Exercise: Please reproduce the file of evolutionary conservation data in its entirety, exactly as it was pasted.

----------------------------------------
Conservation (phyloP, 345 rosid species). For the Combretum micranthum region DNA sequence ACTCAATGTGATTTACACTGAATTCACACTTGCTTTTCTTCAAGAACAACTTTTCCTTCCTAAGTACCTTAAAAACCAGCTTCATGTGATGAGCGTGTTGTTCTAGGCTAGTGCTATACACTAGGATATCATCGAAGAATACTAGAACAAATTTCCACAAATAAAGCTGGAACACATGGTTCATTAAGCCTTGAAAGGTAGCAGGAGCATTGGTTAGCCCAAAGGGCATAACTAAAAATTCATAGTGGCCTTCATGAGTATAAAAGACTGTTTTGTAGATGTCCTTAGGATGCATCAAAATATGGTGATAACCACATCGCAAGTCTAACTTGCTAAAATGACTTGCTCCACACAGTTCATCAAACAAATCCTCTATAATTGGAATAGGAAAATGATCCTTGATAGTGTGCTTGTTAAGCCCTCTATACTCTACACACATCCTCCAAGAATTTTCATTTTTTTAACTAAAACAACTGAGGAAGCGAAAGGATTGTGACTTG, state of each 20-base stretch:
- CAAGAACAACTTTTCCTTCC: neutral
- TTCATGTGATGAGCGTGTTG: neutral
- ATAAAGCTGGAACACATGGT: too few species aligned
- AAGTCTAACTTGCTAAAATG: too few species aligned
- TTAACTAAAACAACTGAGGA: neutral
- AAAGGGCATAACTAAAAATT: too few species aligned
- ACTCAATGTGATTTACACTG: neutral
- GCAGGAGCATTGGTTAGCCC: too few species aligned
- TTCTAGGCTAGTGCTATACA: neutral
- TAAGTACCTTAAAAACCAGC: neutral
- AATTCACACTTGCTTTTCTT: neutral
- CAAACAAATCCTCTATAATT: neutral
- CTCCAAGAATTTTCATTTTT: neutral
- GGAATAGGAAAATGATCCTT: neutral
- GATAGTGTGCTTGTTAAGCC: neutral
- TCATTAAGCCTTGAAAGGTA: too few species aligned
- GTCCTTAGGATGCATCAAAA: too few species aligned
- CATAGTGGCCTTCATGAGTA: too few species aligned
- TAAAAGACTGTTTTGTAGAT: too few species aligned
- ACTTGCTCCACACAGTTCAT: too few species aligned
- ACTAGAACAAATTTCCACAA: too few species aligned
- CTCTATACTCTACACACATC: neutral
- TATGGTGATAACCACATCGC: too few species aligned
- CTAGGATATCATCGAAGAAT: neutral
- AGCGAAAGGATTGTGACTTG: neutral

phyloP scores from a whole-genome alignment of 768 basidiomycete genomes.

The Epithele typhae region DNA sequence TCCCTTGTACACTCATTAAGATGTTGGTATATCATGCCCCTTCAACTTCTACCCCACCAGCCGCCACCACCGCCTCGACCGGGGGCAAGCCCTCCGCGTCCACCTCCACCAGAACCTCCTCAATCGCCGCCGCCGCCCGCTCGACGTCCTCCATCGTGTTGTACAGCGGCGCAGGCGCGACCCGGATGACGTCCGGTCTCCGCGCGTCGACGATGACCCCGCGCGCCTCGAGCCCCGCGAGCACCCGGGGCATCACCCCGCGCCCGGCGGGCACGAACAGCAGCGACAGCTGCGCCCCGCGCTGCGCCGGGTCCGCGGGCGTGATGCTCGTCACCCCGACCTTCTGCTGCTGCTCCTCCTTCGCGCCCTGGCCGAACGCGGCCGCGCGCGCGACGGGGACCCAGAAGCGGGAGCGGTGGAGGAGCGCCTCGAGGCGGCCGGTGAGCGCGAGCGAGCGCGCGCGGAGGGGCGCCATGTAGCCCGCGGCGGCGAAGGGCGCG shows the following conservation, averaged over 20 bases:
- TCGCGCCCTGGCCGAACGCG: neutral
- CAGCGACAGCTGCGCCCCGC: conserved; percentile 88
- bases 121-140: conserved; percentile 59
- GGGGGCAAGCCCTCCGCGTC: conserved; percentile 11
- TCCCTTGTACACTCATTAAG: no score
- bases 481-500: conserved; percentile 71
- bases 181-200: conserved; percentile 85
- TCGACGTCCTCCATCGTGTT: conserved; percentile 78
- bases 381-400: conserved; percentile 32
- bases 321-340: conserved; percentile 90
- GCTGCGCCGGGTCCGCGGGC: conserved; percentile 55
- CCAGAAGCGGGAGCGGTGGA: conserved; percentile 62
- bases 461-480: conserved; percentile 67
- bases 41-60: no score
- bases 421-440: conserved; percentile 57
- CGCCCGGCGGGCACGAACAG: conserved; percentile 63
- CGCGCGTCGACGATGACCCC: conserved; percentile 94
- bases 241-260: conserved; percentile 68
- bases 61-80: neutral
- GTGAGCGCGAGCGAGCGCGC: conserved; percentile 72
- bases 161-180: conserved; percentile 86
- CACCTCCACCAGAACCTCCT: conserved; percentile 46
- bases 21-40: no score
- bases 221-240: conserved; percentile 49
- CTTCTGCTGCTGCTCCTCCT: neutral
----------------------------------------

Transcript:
Conservation (phyloP, 345 rosid species). For the Combretum micranthum region DNA sequence ACTCAATGTGATTTACACTGAATTCACACTTGCTTTTCTTCAAGAACAACTTTTCCTTCCTAAGTACCTTAAAAACCAGCTTCATGTGATGAGCGTGTTGTTCTAGGCTAGTGCTATACACTAGGATATCATCGAAGAATACTAGAACAAATTTCCACAAATAAAGCTGGAACACATGGTTCATTAAGCCTTGAAAGGTAGCAGGAGCATTGGTTAGCCCAAAGGGCATAACTAAAAATTCATAGTGGCCTTCATGAGTATAAAAGACTGTTTTGTAGATGTCCTTAGGATGCATCAAAATATGGTGATAACCACATCGCAAGTCTAACTTGCTAAAATGACTTGCTCCACACAGTTCATCAAACAAATCCTCTATAATTGGAATAGGAAAATGATCCTTGATAGTGTGCTTGTTAAGCCCTCTATACTCTACACACATCCTCCAAGAATTTTCATTTTTTTAACTAAAACAACTGAGGAAGCGAAAGGATTGTGACTTG, state of each 20-base stretch:
- CAAGAACAACTTTTCCTTCC: neutral
- TTCATGTGATGAGCGTGTTG: neutral
- ATAAAGCTGGAACACATGGT: too few species aligned
- AAGTCTAACTTGCTAAAATG: too few species aligned
- TTAACTAAAACAACTGAGGA: neutral
- AAAGGGCATAACTAAAAATT: too few species aligned
- ACTCAATGTGATTTACACTG: neutral
- GCAGGAGCATTGGTTAGCCC: too few species aligned
- TTCTAGGCTAGTGCTATACA: neutral
- TAAGTACCTTAAAAACCAGC: neutral
- AATTCACACTTGCTTTTCTT: neutral
- CAAACAAATCCTCTATAATT: neutral
- CTCCAAGAATTTTCATTTTT: neutral
- GGAATAGGAAAATGATCCTT: neutral
- GATAGTGTGCTTGTTAAGCC: neutral
- TCATTAAGCCTTGAAAGGTA: too few species aligned
- GTCCTTAGGATGCATCAAAA: too few species aligned
- CATAGTGGCCTTCATGAGTA: too few species aligned
- TAAAAGACTGTTTTGTAGAT: too few species aligned
- ACTTGCTCCACACAGTTCAT: too few species aligned
- ACTAGAACAAATTTCCACAA: too few species aligned
- CTCTATACTCTACACACATC: neutral
- TATGGTGATAACCACATCGC: too few species aligned
- CTAGGATATCATCGAAGAAT: neutral
- AGCGAAAGGATTGTGACTTG: neutral

phyloP scores from a whole-genome alignment of 768 basidiomycete genomes.

The Epithele typhae region DNA sequence TCCCTTGTACACTCATTAAGATGTTGGTATATCATGCCCCTTCAACTTCTACCCCACCAGCCGCCACCACCGCCTCGACCGGGGGCAAGCCCTCCGCGTCCACCTCCACCAGAACCTCCTCAATCGCCGCCGCCGCCCGCTCGACGTCCTCCATCGTGTTGTACAGCGGCGCAGGCGCGACCCGGATGACGTCCGGTCTCCGCGCGTCGACGATGACCCCGCGCGCCTCGAGCCCCGCGAGCACCCGGGGCATCACCCCGCGCCCGGCGGGCACGAACAGCAGCGACAGCTGCGCCCCGCGCTGCGCCGGGTCCGCGGGCGTGATGCTCGTCACCCCGACCTTCTGCTGCTGCTCCTCCTTCGCGCCCTGGCCGAACGCGGCCGCGCGCGCGACGGGGACCCAGAAGCGGGAGCGGTGGAGGAGCGCCTCGAGGCGGCCGGTGAGCGCGAGCGAGCGCGCGCGGAGGGGCGCCATGTAGCCCGCGGCGGCGAAGGGCGCG shows the following conservation, averaged over 20 bases:
- TCGCGCCCTGGCCGAACGCG: neutral
- CAGCGACAGCTGCGCCCCGC: conserved; percentile 88
- bases 121-140: conserved; percentile 59
- GGGGGCAAGCCCTCCGCGTC: conserved; percentile 11
- TCCCTTGTACACTCATTAAG: no score
- bases 481-500: conserved; percentile 71
- bases 181-200: conserved; percentile 85
- TCGACGTCCTCCATCGTGTT: conserved; percentile 78
- bases 381-400: conserved; percentile 32
- bases 321-340: conserved; percentile 90
- GCTGCGCCGGGTCCGCGGGC: conserved; percentile 55
- CCAGAAGCGGGAGCGGTGGA: conserved; percentile 62
- bases 461-480: conserved; percentile 67
- bases 41-60: no score
- bases 421-440: conserved; percentile 57
- CGCCCGGCGGGCACGAACAG: conserved; percentile 63
- CGCGCGTCGACGATGACCCC: conserved; percentile 94
- bases 241-260: conserved; percentile 68
- bases 61-80: neutral
- GTGAGCGCGAGCGAGCGCGC: conserved; percentile 72
- bases 161-180: conserved; percentile 86
- CACCTCCACCAGAACCTCCT: conserved; percentile 46
- bases 21-40: no score
- bases 221-240: conserved; percentile 49
- CTTCTGCTGCTGCTCCTCCT: neutral